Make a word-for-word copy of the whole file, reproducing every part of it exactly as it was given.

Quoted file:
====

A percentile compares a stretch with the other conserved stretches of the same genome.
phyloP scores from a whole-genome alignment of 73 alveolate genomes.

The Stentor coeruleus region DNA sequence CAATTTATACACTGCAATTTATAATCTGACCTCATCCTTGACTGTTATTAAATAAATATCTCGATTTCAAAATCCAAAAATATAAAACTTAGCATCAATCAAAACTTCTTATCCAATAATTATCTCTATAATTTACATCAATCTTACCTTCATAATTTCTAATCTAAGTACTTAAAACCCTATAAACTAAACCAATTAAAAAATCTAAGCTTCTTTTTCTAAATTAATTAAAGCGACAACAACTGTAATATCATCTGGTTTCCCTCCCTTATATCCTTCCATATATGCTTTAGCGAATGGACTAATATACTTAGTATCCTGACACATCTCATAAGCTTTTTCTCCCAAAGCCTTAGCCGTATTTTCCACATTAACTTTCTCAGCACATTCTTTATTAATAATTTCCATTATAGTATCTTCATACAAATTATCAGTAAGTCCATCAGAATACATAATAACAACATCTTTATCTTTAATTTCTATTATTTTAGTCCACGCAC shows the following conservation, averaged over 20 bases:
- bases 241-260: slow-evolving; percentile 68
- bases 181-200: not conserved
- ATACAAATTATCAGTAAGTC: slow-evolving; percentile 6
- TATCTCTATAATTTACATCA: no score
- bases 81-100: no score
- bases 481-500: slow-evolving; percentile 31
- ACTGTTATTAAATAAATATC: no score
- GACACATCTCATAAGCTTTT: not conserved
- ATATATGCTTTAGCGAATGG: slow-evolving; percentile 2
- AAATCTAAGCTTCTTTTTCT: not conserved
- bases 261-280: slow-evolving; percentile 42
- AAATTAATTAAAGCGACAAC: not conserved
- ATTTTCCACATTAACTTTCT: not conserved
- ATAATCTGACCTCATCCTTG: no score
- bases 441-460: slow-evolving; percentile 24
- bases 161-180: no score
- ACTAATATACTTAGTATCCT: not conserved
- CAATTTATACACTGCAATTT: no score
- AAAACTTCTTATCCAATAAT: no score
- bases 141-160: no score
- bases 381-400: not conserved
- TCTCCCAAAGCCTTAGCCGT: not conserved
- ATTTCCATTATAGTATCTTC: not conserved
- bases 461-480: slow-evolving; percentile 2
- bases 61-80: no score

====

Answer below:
A percentile compares a stretch with the other conserved stretches of the same genome.
phyloP scores from a whole-genome alignment of 73 alveolate genomes.

The Stentor coeruleus region DNA sequence CAATTTATACACTGCAATTTATAATCTGACCTCATCCTTGACTGTTATTAAATAAATATCTCGATTTCAAAATCCAAAAATATAAAACTTAGCATCAATCAAAACTTCTTATCCAATAATTATCTCTATAATTTACATCAATCTTACCTTCATAATTTCTAATCTAAGTACTTAAAACCCTATAAACTAAACCAATTAAAAAATCTAAGCTTCTTTTTCTAAATTAATTAAAGCGACAACAACTGTAATATCATCTGGTTTCCCTCCCTTATATCCTTCCATATATGCTTTAGCGAATGGACTAATATACTTAGTATCCTGACACATCTCATAAGCTTTTTCTCCCAAAGCCTTAGCCGTATTTTCCACATTAACTTTCTCAGCACATTCTTTATTAATAATTTCCATTATAGTATCTTCATACAAATTATCAGTAAGTCCATCAGAATACATAATAACAACATCTTTATCTTTAATTTCTATTATTTTAGTCCACGCAC shows the following conservation, averaged over 20 bases:
- bases 241-260: slow-evolving; percentile 68
- bases 181-200: not conserved
- ATACAAATTATCAGTAAGTC: slow-evolving; percentile 6
- TATCTCTATAATTTACATCA: no score
- bases 81-100: no score
- bases 481-500: slow-evolving; percentile 31
- ACTGTTATTAAATAAATATC: no score
- GACACATCTCATAAGCTTTT: not conserved
- ATATATGCTTTAGCGAATGG: slow-evolving; percentile 2
- AAATCTAAGCTTCTTTTTCT: not conserved
- bases 261-280: slow-evolving; percentile 42
- AAATTAATTAAAGCGACAAC: not conserved
- ATTTTCCACATTAACTTTCT: not conserved
- ATAATCTGACCTCATCCTTG: no score
- bases 441-460: slow-evolving; percentile 24
- bases 161-180: no score
- ACTAATATACTTAGTATCCT: not conserved
- CAATTTATACACTGCAATTT: no score
- AAAACTTCTTATCCAATAAT: no score
- bases 141-160: no score
- bases 381-400: not conserved
- TCTCCCAAAGCCTTAGCCGT: not conserved
- ATTTCCATTATAGTATCTTC: not conserved
- bases 461-480: slow-evolving; percentile 2
- bases 61-80: no score